We have assumed that the decision variables represent “complete” entities that are directly related to the criteria. Examples are the individual media, investment opportunities, and products in the applications just presented. How do we build the DMU for the DEA model in Model 4 when this is not the case? For example, in the traveling salesman problem, the decision variables typically represent edges that make up the tour. If the specified criteria are measured relative to the tour produced (such as its total length or the number of vehicles it requires), we are unable to construct an appropriate DMU. We leave this as an area for future research.

Acknowledgment

The author wishes to thank the faculty of the College of Business at Stony Brook University for their thoughtful suggestions. Their input greatly enhanced the quality of this paper.

References

  1. A. Charnes, W. W. Cooper, and R. Ferguson, “Optimal estimation of executive compensation by linear programming,” Management Science, vol. 1, pp. 138–151, 1955. View at Publisher · View at Google Scholar · View at Zentralblatt MATH
  2. A. Charnes and W. W. Cooper, Management Models and Industrial Applications of Linear Programming, John Wiley & Sons, New York, NY, USA, 1961. View at Zentralblatt MATH
  3. J. L. Cohon and D. H. Marks, “A review and evaluation of multi-objective programming techniques,” Water Resources Research, vol. 11, no. 2, pp. 208–220, 1975. View at Publisher · View at Google Scholar · View at Scopus
  4. J. L. Cohon, Multiobjective Programming and Planning, Academic Press, New York, NY, USA, 1978.
  5. M. Zeleny, “The pros and cons of goal programming,” Computers and Operations Research, vol. 8, no. 4, pp. 357–359, 1981. View at Publisher · View at Google Scholar · View at Scopus
  6. H. Min and J. Storbeck, “On the origin and persistence of misconceptions in goal programming,” Journal of the Operational Research Society, vol. 42, no. 4, pp. 301–312, 1991. View at Scopus
  7. W. B. Widhelm, “Extensions of goal programming models,” Omega, vol. 9, no. 2, pp. 212–214, 1981. View at Publisher · View at Google Scholar · View at Scopus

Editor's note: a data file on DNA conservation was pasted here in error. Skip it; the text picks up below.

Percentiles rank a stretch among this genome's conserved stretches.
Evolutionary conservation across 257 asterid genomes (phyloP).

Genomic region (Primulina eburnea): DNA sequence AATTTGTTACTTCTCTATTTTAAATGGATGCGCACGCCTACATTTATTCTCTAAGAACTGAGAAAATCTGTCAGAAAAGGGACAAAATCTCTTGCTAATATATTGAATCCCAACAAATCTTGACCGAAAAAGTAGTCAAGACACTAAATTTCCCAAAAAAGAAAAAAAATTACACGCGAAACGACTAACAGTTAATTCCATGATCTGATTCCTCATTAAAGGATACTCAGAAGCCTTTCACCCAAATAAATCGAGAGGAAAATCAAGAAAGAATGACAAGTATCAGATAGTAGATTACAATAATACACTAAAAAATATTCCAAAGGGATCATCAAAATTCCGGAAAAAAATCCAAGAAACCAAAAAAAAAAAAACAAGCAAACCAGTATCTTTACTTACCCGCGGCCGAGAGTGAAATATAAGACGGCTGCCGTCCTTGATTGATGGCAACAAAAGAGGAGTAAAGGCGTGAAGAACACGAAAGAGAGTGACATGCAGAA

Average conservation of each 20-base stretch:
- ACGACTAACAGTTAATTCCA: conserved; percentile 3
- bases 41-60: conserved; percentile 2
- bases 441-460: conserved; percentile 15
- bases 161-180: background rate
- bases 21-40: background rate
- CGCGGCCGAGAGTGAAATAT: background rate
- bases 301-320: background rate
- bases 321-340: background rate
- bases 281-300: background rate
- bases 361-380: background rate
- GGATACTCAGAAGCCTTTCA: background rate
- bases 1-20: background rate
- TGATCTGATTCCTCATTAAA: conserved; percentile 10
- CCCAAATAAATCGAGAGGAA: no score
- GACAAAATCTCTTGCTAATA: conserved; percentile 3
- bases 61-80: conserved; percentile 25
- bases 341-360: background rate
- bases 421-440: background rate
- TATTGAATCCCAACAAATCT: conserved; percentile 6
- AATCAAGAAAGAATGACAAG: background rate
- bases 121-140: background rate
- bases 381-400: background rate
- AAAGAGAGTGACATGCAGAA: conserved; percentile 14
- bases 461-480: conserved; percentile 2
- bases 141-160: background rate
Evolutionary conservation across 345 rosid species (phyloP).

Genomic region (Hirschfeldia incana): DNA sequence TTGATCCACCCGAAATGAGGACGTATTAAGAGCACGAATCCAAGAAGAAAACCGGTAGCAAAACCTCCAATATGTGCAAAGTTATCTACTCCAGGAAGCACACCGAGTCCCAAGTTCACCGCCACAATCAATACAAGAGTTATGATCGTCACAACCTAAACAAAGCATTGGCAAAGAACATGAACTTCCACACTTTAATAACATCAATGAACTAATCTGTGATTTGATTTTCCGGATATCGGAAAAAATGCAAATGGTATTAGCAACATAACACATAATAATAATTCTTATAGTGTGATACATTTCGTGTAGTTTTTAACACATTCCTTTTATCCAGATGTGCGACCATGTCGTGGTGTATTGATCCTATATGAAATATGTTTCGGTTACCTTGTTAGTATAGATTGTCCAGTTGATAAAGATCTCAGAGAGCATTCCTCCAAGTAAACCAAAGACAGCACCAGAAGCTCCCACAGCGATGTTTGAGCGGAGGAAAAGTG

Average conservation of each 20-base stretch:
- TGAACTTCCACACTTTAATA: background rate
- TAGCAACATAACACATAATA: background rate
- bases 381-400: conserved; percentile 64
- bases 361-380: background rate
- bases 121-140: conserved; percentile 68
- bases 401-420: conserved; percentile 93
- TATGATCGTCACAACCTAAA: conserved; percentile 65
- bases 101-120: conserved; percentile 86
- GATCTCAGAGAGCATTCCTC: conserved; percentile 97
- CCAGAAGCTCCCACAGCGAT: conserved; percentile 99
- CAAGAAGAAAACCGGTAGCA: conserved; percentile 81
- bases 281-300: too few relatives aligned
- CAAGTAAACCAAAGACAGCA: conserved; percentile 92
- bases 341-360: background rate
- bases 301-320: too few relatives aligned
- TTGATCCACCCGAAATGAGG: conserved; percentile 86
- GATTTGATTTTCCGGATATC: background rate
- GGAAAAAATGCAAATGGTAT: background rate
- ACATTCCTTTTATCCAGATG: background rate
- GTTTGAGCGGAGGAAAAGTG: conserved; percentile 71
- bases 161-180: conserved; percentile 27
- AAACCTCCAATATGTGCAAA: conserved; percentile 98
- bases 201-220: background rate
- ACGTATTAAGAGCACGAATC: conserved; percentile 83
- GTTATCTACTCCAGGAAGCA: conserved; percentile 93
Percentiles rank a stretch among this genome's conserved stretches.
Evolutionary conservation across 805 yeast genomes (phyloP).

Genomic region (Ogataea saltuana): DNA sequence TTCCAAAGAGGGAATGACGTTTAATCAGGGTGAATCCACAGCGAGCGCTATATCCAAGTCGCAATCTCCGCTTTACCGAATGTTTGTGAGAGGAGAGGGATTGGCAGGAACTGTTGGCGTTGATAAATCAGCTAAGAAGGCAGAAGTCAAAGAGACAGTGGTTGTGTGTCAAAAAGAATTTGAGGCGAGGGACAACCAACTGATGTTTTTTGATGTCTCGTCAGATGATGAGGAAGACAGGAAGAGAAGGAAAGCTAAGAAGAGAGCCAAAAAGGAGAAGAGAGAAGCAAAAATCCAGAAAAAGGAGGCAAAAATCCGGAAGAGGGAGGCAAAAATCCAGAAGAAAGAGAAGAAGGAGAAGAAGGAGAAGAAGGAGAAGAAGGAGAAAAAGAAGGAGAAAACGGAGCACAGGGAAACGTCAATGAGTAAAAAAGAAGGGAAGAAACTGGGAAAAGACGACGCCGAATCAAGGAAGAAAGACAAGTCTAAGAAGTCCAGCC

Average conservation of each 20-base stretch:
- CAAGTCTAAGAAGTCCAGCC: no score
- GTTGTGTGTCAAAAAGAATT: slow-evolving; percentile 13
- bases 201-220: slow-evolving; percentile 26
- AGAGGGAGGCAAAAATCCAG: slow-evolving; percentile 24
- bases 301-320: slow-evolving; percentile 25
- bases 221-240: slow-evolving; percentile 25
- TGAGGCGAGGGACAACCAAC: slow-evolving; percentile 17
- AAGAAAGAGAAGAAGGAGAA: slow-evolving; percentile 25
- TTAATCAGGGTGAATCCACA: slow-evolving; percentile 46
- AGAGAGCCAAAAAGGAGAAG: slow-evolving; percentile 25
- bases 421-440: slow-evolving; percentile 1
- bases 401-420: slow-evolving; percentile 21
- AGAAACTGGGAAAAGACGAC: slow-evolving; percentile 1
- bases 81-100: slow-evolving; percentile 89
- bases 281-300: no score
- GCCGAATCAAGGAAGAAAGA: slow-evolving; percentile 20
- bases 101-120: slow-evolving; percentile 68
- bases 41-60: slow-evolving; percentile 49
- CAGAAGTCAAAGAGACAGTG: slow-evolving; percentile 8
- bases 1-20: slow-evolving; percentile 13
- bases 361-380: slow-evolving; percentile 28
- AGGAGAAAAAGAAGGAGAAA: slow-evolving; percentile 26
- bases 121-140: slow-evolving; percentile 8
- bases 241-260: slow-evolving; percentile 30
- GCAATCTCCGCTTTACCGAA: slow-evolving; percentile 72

8. C. Romero, “Multi-objective and goal programming approaches as a distance function model,” Journal of the Operational Research Society, vol. 36, no. 3, pp. 249–251, 1985. View at Scopus
  9. C. Romero, C. Sutcliffe, J. Board, and P. Cheshire, “Naïve weighting in non-preemptive goal programming (Viewpoint and reply),” Journal of the Operational Research Society, vol. 35, pp. 647–649, 1985. View at Zentralblatt MATH
  10. S. I. Gass, “A process for determining priorities and weights for large-scale linear goal programmes,” Journal of the Operational Research Society, vol. 37, no. 8, pp. 779–785, 1986. View at Scopus
  11. P. L. Yu and M. Zeleny, “Linear multiparametric programming by multicriteria simplex method,” Management Science, vol. 23, no. 2, pp. 159–170, 1976. View at Publisher · View at Google Scholar · View at Zentralblatt MATH · View at Scopus
  12. R. E. Steuer, “Multiple objective linear programming with internal criterion weights,” Management Science, vol. 23, no. 3, pp. 305–316, 1976. View at Publisher · View at Google Scholar · View at Zentralblatt MATH · View at Scopus
  13. R. E. Steuer, “Goal programming sensitivity analysis using interval penalty weights,” Mathematical Programming, vol. 17, no. 1, pp. 16–31, 1979. View at Publisher · View at Google Scholar · View at Scopus
  14. S. S. Sengupta, M. L. Podrebarac, and T. D. H. Fernando, “Probabilities of optima in multi-objective linear programs,” in Multiple Criteria Decision Making, J. L. Cochran and M. Zeleny, Eds., pp. 217–235, University of South Carolina Press, Columbia, SC, USA, 1973. View at Zentralblatt MATH
  15. E. Werczberger, “Multi-objective linear programming with partial ranking of objectives,” Socio-Economic Planning Sciences, vol. 15, no. 6, pp. 331–339, 1981. View at Publisher · View at Google Scholar · View at Scopus